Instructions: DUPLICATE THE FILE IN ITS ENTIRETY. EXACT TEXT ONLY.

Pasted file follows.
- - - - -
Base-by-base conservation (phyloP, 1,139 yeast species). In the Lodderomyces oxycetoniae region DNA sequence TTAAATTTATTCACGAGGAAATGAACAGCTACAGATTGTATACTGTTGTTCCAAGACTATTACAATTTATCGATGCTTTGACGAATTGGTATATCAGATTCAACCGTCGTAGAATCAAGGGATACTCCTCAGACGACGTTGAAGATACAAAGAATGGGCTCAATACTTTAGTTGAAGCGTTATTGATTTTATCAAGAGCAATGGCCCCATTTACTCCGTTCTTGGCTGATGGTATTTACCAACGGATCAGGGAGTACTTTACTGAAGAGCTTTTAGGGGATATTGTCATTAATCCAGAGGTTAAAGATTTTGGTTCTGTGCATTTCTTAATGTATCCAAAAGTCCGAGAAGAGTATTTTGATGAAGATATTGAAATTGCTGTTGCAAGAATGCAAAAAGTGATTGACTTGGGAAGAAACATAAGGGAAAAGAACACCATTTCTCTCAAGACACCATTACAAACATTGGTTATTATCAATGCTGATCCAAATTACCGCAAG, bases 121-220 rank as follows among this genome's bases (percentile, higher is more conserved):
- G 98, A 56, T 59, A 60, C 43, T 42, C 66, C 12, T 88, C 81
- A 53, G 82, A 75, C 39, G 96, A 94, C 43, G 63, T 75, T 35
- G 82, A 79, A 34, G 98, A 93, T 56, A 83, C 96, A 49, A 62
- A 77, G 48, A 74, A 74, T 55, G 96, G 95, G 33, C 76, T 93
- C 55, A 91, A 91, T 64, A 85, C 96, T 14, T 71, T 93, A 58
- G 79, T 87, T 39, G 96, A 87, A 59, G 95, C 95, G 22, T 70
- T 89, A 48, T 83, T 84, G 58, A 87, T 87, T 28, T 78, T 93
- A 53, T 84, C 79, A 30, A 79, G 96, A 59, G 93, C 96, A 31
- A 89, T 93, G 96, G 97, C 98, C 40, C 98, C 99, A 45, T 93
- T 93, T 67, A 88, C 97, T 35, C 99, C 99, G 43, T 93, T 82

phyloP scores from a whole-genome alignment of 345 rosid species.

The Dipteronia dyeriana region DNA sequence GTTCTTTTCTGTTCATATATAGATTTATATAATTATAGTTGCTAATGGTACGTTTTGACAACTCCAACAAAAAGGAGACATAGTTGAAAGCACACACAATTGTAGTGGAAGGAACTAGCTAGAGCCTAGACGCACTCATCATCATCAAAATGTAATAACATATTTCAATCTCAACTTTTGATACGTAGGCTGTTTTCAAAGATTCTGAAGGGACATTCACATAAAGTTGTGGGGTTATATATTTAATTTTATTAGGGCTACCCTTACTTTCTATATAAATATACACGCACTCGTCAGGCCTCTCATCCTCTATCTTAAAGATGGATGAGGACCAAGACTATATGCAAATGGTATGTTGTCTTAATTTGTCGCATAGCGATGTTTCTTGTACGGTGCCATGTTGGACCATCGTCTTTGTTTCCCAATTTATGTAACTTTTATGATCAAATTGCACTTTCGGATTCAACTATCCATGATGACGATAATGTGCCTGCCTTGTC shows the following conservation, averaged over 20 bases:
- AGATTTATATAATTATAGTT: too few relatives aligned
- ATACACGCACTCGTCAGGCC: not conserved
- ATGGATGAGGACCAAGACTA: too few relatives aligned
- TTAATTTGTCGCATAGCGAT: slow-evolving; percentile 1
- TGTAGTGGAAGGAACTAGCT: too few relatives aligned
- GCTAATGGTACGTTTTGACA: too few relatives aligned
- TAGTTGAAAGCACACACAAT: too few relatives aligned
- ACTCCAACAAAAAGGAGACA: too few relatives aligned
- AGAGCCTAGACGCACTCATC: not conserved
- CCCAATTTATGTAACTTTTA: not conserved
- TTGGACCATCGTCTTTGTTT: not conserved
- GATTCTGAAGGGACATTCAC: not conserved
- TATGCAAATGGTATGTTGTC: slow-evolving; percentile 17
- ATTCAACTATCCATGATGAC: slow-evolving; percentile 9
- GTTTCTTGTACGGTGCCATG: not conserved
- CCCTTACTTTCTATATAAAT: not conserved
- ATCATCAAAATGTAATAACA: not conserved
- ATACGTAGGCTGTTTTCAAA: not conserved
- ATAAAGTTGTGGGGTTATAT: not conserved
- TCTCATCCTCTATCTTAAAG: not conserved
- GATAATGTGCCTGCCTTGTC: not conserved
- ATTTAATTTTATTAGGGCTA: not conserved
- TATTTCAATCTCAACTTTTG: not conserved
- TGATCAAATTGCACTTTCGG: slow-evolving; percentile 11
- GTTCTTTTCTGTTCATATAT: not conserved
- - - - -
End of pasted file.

Base-by-base conservation (phyloP, 1,139 yeast species). In the Lodderomyces oxycetoniae region DNA sequence TTAAATTTATTCACGAGGAAATGAACAGCTACAGATTGTATACTGTTGTTCCAAGACTATTACAATTTATCGATGCTTTGACGAATTGGTATATCAGATTCAACCGTCGTAGAATCAAGGGATACTCCTCAGACGACGTTGAAGATACAAAGAATGGGCTCAATACTTTAGTTGAAGCGTTATTGATTTTATCAAGAGCAATGGCCCCATTTACTCCGTTCTTGGCTGATGGTATTTACCAACGGATCAGGGAGTACTTTACTGAAGAGCTTTTAGGGGATATTGTCATTAATCCAGAGGTTAAAGATTTTGGTTCTGTGCATTTCTTAATGTATCCAAAAGTCCGAGAAGAGTATTTTGATGAAGATATTGAAATTGCTGTTGCAAGAATGCAAAAAGTGATTGACTTGGGAAGAAACATAAGGGAAAAGAACACCATTTCTCTCAAGACACCATTACAAACATTGGTTATTATCAATGCTGATCCAAATTACCGCAAG, bases 121-220 rank as follows among this genome's bases (percentile, higher is more conserved):
- G 98, A 56, T 59, A 60, C 43, T 42, C 66, C 12, T 88, C 81
- A 53, G 82, A 75, C 39, G 96, A 94, C 43, G 63, T 75, T 35
- G 82, A 79, A 34, G 98, A 93, T 56, A 83, C 96, A 49, A 62
- A 77, G 48, A 74, A 74, T 55, G 96, G 95, G 33, C 76, T 93
- C 55, A 91, A 91, T 64, A 85, C 96, T 14, T 71, T 93, A 58
- G 79, T 87, T 39, G 96, A 87, A 59, G 95, C 95, G 22, T 70
- T 89, A 48, T 83, T 84, G 58, A 87, T 87, T 28, T 78, T 93
- A 53, T 84, C 79, A 30, A 79, G 96, A 59, G 93, C 96, A 31
- A 89, T 93, G 96, G 97, C 98, C 40, C 98, C 99, A 45, T 93
- T 93, T 67, A 88, C 97, T 35, C 99, C 99, G 43, T 93, T 82

phyloP scores from a whole-genome alignment of 345 rosid species.

The Dipteronia dyeriana region DNA sequence GTTCTTTTCTGTTCATATATAGATTTATATAATTATAGTTGCTAATGGTACGTTTTGACAACTCCAACAAAAAGGAGACATAGTTGAAAGCACACACAATTGTAGTGGAAGGAACTAGCTAGAGCCTAGACGCACTCATCATCATCAAAATGTAATAACATATTTCAATCTCAACTTTTGATACGTAGGCTGTTTTCAAAGATTCTGAAGGGACATTCACATAAAGTTGTGGGGTTATATATTTAATTTTATTAGGGCTACCCTTACTTTCTATATAAATATACACGCACTCGTCAGGCCTCTCATCCTCTATCTTAAAGATGGATGAGGACCAAGACTATATGCAAATGGTATGTTGTCTTAATTTGTCGCATAGCGATGTTTCTTGTACGGTGCCATGTTGGACCATCGTCTTTGTTTCCCAATTTATGTAACTTTTATGATCAAATTGCACTTTCGGATTCAACTATCCATGATGACGATAATGTGCCTGCCTTGTC shows the following conservation, averaged over 20 bases:
- AGATTTATATAATTATAGTT: too few relatives aligned
- ATACACGCACTCGTCAGGCC: not conserved
- ATGGATGAGGACCAAGACTA: too few relatives aligned
- TTAATTTGTCGCATAGCGAT: slow-evolving; percentile 1
- TGTAGTGGAAGGAACTAGCT: too few relatives aligned
- GCTAATGGTACGTTTTGACA: too few relatives aligned
- TAGTTGAAAGCACACACAAT: too few relatives aligned
- ACTCCAACAAAAAGGAGACA: too few relatives aligned
- AGAGCCTAGACGCACTCATC: not conserved
- CCCAATTTATGTAACTTTTA: not conserved
- TTGGACCATCGTCTTTGTTT: not conserved
- GATTCTGAAGGGACATTCAC: not conserved
- TATGCAAATGGTATGTTGTC: slow-evolving; percentile 17
- ATTCAACTATCCATGATGAC: slow-evolving; percentile 9
- GTTTCTTGTACGGTGCCATG: not conserved
- CCCTTACTTTCTATATAAAT: not conserved
- ATCATCAAAATGTAATAACA: not conserved
- ATACGTAGGCTGTTTTCAAA: not conserved
- ATAAAGTTGTGGGGTTATAT: not conserved
- TCTCATCCTCTATCTTAAAG: not conserved
- GATAATGTGCCTGCCTTGTC: not conserved
- ATTTAATTTTATTAGGGCTA: not conserved
- TATTTCAATCTCAACTTTTG: not conserved
- TGATCAAATTGCACTTTCGG: slow-evolving; percentile 11
- GTTCTTTTCTGTTCATATAT: not conserved